Many consumers do not understand the impact that debt has on their credit score. Further, they do not understand the various actions that can affect their score. Some of these debt actions may seem innocuous, but can have far reaching repercussions to the unwary consumer. This article will look into a few of the ways that debt and your credit score are linked.
The most obvious way that debt and a credit score are linked is when the consumer fails to make timely payments. As debt mounts, paying the bills on time can become harder and harder and a few bills may end up being paid late or not at all. If a bill is over 60 days late, it is likely to be reported to the credit agencies and will, ultimately, affect your credit score.
Another issue with debt and credit score is the level of debt that a consumer has on file. Your credit score is based on a many factors and one of the most important is the debt-to-income ratio. Even if you are paying all of your bills on time, if the percentage of debt that you have reaches a certain level as compared to your income, red flags go up at the lender’s office. In other words, the more money that is required in order to pay your current bills means the less money you will have on hand to pay future loan bills should the lender approve your loan application for any new loans.
The debt-to-income ratio cut off level varies from lender to lender and from loan type to loan type. An application for a home loan would almost certainly have a lower ratio cut off number than a loan request for an automobile. The best way to counter this is to pay off your debts in a timely manner. This can be especially true if you want to apply for a home loan.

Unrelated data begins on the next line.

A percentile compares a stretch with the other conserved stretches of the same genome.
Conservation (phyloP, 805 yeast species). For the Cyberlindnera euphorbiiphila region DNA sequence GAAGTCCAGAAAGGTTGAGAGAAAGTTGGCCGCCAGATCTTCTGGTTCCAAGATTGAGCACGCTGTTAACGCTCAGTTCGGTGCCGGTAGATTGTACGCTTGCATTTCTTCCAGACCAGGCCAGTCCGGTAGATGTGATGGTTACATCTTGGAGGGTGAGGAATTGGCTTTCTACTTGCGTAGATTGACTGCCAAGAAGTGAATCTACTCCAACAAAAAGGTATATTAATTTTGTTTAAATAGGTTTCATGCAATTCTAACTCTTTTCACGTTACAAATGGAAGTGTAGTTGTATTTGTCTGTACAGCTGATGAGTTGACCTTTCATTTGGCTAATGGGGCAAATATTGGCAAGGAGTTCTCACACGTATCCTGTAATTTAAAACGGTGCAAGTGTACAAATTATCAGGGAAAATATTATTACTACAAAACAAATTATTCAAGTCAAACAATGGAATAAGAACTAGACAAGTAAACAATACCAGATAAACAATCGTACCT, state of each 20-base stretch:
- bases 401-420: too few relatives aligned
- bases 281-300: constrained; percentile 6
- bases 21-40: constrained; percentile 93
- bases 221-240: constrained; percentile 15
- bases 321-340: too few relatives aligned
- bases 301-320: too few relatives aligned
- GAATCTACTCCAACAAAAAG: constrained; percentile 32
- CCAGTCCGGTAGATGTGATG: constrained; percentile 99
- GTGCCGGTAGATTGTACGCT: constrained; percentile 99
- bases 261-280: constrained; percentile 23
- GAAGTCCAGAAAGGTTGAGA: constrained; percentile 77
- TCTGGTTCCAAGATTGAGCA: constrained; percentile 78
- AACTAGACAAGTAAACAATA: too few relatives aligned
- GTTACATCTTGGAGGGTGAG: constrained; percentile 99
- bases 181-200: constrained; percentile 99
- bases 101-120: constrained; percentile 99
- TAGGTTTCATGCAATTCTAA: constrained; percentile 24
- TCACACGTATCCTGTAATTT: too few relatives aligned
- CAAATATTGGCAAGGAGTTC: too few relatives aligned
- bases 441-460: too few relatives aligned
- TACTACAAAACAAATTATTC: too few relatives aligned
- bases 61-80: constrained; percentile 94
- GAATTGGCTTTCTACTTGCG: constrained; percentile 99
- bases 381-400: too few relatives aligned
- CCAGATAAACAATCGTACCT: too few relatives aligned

Something that many consumers do not know is that many times a credit score can be affected by loan applications themselves. Whenever a person applies for a loan, and this includes credit card applications, that request for credit is logged into the credit report. If a lender sees too many of these applications being generated within a short period of time, that, too, brings up the red flags. The odd part about this is that the applications do not need to have been approved in order for this to look bad on your report. The simple fact that you submitted the applications (in those high numbers) is all that is needed to, perhaps, have a negative turn on future credit.
The way to counter this is to not submit frivolous credit applications, especially those credit card applications that swamp most mailboxes, unless you truly need and want that a particular credit line with a particular credit company. Be selective in your choices and this will all but eliminate this potential problem.
Lastly, the time to worry about debt and credit score problems is before they become problems. If you see any indication that you are heading for financial troubles, take action to head it off. Keep in mind that some credit issues can stay on your credit record for up to seven years, and will lower your credit score during that entire time.